118 research outputs found

    La gradation de la culpabilité morale et des formes de risque de préjudice dans le cadre de la répression de la tentative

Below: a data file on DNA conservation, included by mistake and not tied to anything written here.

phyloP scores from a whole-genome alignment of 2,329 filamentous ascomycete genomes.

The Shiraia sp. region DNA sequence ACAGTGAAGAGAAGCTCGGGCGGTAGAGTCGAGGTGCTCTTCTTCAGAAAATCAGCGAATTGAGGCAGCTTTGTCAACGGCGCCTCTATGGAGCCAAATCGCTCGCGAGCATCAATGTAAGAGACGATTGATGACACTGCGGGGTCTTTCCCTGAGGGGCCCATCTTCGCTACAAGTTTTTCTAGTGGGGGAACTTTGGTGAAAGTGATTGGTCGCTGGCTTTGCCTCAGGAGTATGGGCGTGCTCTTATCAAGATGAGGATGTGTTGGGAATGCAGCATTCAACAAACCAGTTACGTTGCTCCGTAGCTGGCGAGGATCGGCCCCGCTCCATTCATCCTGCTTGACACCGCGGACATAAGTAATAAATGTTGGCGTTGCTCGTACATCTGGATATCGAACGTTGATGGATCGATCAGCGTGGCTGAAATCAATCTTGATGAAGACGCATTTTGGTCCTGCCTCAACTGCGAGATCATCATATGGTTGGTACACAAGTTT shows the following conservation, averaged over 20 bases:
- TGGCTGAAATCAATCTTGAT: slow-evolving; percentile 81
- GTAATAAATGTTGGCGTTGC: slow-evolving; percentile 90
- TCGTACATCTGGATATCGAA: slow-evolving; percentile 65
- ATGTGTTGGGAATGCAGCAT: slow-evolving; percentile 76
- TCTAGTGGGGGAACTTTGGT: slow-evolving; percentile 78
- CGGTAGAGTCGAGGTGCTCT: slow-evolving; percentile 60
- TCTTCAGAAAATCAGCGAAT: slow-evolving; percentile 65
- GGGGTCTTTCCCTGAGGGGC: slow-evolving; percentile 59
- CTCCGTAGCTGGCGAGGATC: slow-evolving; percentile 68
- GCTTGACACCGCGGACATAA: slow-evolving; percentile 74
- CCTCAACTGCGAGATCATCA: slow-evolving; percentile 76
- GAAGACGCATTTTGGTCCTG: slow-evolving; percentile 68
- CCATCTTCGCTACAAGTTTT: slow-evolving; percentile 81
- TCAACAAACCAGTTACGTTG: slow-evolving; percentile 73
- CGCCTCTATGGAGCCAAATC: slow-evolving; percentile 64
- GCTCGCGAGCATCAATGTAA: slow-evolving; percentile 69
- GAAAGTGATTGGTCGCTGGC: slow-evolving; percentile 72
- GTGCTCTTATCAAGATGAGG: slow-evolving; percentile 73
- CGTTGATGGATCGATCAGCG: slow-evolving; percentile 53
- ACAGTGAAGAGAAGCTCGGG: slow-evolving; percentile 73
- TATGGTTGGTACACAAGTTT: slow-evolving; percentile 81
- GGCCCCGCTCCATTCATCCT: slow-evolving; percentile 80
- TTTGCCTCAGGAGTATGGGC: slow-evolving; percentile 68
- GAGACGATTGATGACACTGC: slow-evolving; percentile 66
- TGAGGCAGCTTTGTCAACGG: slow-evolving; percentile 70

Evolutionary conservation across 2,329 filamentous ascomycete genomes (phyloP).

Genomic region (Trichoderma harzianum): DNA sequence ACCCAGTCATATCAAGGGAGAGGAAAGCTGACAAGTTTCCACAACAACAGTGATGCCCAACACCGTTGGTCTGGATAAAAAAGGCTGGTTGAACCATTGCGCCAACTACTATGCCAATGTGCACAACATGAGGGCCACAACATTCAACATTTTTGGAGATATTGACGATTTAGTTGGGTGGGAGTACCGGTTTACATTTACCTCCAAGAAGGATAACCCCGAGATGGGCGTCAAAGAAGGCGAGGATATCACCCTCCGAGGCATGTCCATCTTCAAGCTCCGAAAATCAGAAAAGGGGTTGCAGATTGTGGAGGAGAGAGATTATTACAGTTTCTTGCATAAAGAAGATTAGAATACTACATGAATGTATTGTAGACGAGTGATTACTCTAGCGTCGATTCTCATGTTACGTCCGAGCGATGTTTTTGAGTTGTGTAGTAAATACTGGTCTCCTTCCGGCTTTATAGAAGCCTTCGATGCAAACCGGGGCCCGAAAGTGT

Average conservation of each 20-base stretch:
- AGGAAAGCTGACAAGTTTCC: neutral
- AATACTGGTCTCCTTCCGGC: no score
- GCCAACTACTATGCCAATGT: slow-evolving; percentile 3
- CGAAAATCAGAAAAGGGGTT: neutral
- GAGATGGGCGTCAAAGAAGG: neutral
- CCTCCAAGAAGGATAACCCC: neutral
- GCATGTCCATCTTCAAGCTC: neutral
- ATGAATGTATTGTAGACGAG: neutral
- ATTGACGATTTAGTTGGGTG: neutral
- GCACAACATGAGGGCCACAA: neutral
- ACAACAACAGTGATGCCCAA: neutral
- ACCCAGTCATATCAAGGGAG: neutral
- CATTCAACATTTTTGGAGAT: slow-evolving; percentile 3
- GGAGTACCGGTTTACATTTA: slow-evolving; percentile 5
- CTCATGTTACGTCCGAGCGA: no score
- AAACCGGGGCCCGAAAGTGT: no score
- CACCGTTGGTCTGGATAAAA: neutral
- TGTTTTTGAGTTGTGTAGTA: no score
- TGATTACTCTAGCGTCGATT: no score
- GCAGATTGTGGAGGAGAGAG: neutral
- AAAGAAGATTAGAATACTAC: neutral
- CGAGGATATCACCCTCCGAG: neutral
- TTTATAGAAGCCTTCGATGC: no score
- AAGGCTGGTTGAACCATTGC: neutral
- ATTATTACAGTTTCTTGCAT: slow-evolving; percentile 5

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    Le présent article s'emploie d'emblée à redonner à la notion de risque de préjudice sa juste place dans l'analyse de l'infraction de tentative. L'auteur s'intéresse premièrement aux liens unissant l'incrimination de la tentative à la notion de risque de préjudice. Il sonde ensuite les fondements de la distinction entre l'acte préparatoire et le commencement d'exécution. Il en dégage deux principes directeurs. La répression de la tentative varie normalement en fonction de la nature du risque de préjudice projeté par l'inculpé; elle tient ensuite compte, dans une moindre mesure, du degré véritable d'appréhension de ce risque. L'analyse porte, dans un deuxième temps, sur les mécanismes d'évaluation du degré de culpabilité morale du prévenu. Le droit pénal fait de l'intensité de la culpabilité morale de l'accusé un préalable à sa condamnation. Le droit s'est donné deux formes de contrôle: le commencement d'exécution et le particularisme de l'élément mental de la tentative. Selon l'auteur, la distinction entre les actes préparatoires et le commencement d'exécution n'a pas pour principal objet de s'assurer de l'existence d'un dessein illicite de la part du prévenu. Elle a avant tout pour rôle de vérifier la détermination de l'accusé à accomplir ce dessein. Le droit procède à un examen du degré de culpabilité morale de l'accusé par l'intermédiaire du commencement d'exécution. Il est dès lors erroné de prétendre que l'élément mental est d'une plus grande importance que l'élément matériel en matière de tentative. La dernière partie du texte intègre les notions précédentes dans le contexte de l'infraction impossible à perpétrer. La culpabilité morale élevée du prévenu n'appelle pas, à elle seule, l'intervention du droit criminel. La notion de risque de préjudice demeure, là encore, fondamentale. Le préjudice projeté par l'accusé doit être de ceux que le droit interdit déjà. Aussi importe-t-il de ne pas confondre l'infraction irréalisable et l'infraction inexistante.This article first investigates the theoretical and practical relationship between the law of attempts and the risk of prejudice. The author studies the links between the prohibition of attempts and the nature of the contemplated risk of prejudice. He then scrutinizes the foundations of the legal distinction between preparatory acts and the actus reus of attempts. Two conclusions emerge from this analysis. The punishment of attempts is normally grounded upon the seriousness of the risk of prejudice envisaged by the accused; it is also dependent, albeit to a more limited extent, upon the actual degree of apprehension of that risk materializing. This text then examines the methods of evaluating the level of moral guilt of the accused. The significance of the level of turpitude is a precondition to the accused's guilt. Criminal law has instituted two methods of assessing this degree of moral guilt. The first method lies in the distinction between acts of preparation and acts of perpetration. According to this article, the primary end of distinguishing between preparatory acts and the actus reus of attempts is not to secure evidence of the accused's illicit purpose; it is instead to ascertain the accused's firmness of purpose. The law thus proceeds with an examination of the actual degree of moral guilt through the actus reus test; it is therefore misleading to assert that the mental element is far more important than the actus reus in the law of attempts. The distinct definition ascribed to mens rea in the field of attempts is in fact criminal law's second method of gauging whether the accused has the requisite level of moral guilt. The last part of this text examines the validity of these conclusions as regards impossible attempts. The elevated degree of turpitude required of the accused does not call in and of itself for penal sanctions. The notion of prejudice retains its central importance here as well. The accused's guilt depends on whether or not the contemplated prejudice is already sanctioned by criminal law. Hence the need to differentiate between unattainable offences and inexistent ones